Developers who have the cash to spend and are looking for a speedier turnaround time can instead opt for the “Professional Translation” option, which routes the text strings through the professional employees at Translation Cloud itself, and where accuracy is guaranteed in less than 48 hours. But if you’re in the market for some instant gratification, you can always head the route of the third option, “computer-generated translation,” where Ackuna simply runs the text strings through an automated translator for a small handling fee. Whichever option the developer ends up choosing, after the translation process has been completed, they are then free to download the newly translated app in the original file format, and at this point, Duke says that “there is no reformatting or extra work necessary.”
And so just like that, you could have your latest mobile game translated and enjoyed by gamers from all ends of the world. Duke says that with the overall measure of mobile app downloads expected to grow from 64 billion in 2012 to a staggering 102 billion by the end of 2013, localizing your apps and entering new markets has never been more important. “In fact, it may become the only way a new app can compete in the near future.” Duke fires off some eye-opening stats, which really put into perspective just how limiting it can be for a company to bypass the localization of their games and apps for other markets: “Say you make a great app and release it to the English language market,” Duke tells me. “Not only are you competing with an array of indoctrinated applications, but you are ignoring 73% of the market where your competitors won’t have nearly the same presence.”
As far as the future for Ackuna is concerned, Duke tells me that the company is already hard at work on some promising new features that will take their translation and localization goals another step further. One experimental feature that the team is particularly excited about is called “Translation Memory,” the concept of which Duke describes in the following manner: “Ackuna remembers good translations, and if the program sees them again, they are automatically translated. The more good translations that are submitted, the more Ackuna remembers.” And as the social community of Ackuna continues to grow and expand, more volunteer and freelance translators will get added into the system, and the resultant word of mouth will stretch even farther once your game prepares to launch in other parts of the world.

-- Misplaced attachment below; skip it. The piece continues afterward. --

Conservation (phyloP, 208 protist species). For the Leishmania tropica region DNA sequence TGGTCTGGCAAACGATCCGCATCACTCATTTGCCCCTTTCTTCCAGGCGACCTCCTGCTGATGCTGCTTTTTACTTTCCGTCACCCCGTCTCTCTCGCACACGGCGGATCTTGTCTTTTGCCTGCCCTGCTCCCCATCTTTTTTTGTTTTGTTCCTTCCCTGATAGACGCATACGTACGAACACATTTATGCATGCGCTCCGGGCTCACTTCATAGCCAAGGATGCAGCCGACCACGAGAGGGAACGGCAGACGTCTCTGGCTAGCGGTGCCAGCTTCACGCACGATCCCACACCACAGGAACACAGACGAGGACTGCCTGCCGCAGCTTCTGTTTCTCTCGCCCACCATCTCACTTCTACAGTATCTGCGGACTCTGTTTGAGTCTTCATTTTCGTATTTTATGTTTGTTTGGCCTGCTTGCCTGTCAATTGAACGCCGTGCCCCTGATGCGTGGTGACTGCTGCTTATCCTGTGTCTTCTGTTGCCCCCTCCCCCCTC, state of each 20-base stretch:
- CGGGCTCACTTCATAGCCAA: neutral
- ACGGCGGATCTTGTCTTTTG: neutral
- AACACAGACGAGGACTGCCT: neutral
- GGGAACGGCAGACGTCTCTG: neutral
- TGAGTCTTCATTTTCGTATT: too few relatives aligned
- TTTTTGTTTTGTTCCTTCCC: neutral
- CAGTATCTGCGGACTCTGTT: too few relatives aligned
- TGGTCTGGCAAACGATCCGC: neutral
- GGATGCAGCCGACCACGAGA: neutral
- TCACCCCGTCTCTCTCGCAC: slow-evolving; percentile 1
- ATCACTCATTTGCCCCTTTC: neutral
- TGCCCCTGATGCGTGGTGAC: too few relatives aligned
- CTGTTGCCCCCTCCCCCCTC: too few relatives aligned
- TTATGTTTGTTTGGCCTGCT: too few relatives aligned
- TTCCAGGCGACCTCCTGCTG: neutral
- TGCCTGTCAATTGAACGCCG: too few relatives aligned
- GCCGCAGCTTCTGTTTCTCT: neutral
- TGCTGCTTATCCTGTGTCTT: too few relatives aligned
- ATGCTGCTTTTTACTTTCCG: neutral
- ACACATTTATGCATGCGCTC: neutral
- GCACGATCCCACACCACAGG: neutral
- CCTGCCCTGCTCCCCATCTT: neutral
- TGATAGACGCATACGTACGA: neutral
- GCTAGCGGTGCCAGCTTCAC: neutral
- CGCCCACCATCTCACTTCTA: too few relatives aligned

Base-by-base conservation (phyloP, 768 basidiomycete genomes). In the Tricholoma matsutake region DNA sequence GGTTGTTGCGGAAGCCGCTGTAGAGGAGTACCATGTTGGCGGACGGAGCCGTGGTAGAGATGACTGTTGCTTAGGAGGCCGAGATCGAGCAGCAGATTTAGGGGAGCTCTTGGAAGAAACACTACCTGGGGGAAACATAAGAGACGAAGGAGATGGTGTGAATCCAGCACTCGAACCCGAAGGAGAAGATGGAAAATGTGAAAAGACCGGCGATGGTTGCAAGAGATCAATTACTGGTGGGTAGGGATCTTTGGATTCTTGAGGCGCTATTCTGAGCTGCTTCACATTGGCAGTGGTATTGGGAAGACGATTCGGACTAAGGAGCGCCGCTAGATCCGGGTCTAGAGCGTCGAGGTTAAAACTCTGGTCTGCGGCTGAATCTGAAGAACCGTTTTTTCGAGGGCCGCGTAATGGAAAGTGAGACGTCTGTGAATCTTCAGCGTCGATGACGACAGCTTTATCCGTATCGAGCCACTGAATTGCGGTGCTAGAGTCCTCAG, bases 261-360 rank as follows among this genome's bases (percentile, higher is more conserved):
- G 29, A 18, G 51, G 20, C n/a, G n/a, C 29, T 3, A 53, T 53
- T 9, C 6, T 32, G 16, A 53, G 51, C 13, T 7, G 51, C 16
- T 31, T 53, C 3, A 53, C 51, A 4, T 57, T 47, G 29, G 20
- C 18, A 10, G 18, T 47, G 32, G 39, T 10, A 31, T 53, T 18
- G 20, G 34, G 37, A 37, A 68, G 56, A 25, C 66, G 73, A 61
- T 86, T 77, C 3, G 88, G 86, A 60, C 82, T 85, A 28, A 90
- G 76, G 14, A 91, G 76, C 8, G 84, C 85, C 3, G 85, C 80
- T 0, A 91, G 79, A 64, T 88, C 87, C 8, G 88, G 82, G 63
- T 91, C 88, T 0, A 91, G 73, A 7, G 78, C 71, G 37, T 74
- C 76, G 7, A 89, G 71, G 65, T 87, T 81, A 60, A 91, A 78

Duke tells me that the continued success of Ackuna and its unique translating services in the future is going to fall squarely on the shoulders of the community itself. “We want developers, translators, language enthusiasts, students, and gamers to come together and keep the conversation moving,” whether that means discussing how the apps themselves could improve, how the crossing of markets could be better assuaged, or even just some of your personal favorite games that you wish you could play and experience in another language. “That’s why I’m excited about Ackuna,” Duke says, “because it doesn’t just help app developers explore new markets: it’s an experiment of language and a discussion of culture.”